The Project: A 2,163 square foot house utilizing dry stack concrete block construction with a central courtyard and based on the Spanish colonial-era missions in San Antonio.The Challenge: Can a forty-something married couple design and build an attractive, efficient and mostly paid-for house while remaining sane, solvent and married? With no actual prior construction experience? Hmmmmm - let's check in on our Contestants and see how they're doing...
|This week, like last week and next week, will be spent cladding our dry stack block walls with our own bit of DIY genius: meshcrete. Here, we drape a bolt of nylon mesh fabric over the roof parapet and let it drop to the ground. Meanwhile, we've got a 94 pound bag of #4 sand, 45 pounds of Portland cement and a judicious amount of water getting ready in the Jim Hodson Memorial Mixmaster.|
|This week's bilious shade of mesh fabric (which we're calling Soylent Green) reclines supine on our dry stack block walls. After cutting it at the foundation line, we smooth the fabric onto the walls to eliminate wrinkles. The fabric self-adheres nicely to the blocks, but will tend to lift up a bit when the cement is applied, situating it nicely in the middle of our cementitious stucco.|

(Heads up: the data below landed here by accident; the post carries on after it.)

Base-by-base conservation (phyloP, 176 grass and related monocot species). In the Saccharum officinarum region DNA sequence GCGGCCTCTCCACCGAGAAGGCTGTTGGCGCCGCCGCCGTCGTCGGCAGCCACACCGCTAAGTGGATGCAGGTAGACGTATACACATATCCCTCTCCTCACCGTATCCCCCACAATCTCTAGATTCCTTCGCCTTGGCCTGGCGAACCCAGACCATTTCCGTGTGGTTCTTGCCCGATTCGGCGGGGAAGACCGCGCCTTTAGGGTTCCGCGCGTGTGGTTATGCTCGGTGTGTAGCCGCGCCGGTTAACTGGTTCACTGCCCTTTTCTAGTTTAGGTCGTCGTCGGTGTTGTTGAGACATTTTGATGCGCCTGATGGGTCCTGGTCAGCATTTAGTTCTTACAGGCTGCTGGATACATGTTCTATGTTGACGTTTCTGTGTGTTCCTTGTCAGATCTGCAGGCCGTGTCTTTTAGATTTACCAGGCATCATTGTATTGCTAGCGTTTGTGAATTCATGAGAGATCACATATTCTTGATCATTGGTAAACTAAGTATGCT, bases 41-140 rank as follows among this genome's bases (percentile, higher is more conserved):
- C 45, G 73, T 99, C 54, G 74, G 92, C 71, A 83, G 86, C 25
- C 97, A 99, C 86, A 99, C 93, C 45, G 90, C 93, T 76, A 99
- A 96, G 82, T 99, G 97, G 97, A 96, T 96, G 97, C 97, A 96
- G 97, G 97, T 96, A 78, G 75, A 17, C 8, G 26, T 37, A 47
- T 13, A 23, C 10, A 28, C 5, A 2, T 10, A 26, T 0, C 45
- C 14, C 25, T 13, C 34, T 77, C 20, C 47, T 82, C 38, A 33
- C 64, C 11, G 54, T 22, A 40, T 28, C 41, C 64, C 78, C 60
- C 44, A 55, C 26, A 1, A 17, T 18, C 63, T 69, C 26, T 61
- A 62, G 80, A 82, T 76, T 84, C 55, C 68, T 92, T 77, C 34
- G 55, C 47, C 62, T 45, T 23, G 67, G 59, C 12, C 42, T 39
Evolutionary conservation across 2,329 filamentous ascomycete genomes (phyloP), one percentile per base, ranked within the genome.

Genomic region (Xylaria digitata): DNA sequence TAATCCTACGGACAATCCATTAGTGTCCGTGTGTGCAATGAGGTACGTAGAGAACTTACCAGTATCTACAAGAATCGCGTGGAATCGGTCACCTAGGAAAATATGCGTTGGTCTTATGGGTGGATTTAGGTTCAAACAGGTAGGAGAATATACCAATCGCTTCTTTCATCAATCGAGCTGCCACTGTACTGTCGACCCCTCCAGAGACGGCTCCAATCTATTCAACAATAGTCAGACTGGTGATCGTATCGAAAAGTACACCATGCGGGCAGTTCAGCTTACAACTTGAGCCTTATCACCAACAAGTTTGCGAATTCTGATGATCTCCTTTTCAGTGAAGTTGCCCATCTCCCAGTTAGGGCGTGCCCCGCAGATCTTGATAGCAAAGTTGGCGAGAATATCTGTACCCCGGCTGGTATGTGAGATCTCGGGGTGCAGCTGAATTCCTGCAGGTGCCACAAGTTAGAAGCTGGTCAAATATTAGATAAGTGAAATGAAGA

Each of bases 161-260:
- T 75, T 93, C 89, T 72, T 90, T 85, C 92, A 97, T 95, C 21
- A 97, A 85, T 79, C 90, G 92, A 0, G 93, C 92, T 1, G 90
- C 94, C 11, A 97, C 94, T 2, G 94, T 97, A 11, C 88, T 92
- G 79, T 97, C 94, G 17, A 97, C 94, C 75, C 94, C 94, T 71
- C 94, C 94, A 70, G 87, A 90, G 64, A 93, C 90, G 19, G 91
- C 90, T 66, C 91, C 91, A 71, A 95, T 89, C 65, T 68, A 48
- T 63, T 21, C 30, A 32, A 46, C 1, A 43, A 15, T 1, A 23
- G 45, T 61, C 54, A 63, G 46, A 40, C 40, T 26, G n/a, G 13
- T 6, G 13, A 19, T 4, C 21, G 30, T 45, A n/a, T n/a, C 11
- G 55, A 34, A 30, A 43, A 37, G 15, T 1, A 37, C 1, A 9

|Our partially-finished product after hand-troweling the cement into the walls and over the mesh. The darker, wet portion of the walls represents around 175 pounds of cement (about 2/3 of the mix described above).The walls will be coated with an elastomeric white paint compound which will seal the walls, reflect the Texas summer sunlight away from the house and finish smoothing the walls out.|
|We've made this point before, but it bears repeating: if you can't burn your site trash this close to your house without worrying about it, maybe you should consider building with concrete. I like to use this spot because it is shielded from the prevailing winds.|
|This isn't house construction, but is typical of the kind of site-improvement work that is always ongoing. I use the scrap pieces of roof grid and small loads of leftover cement to help fill in the low spots in the driveway. After we finish the house, we will pour a full concrete drive here. A member of management, at left, thought there was food involved and decided to supervise what I was doing. And so it goes...|
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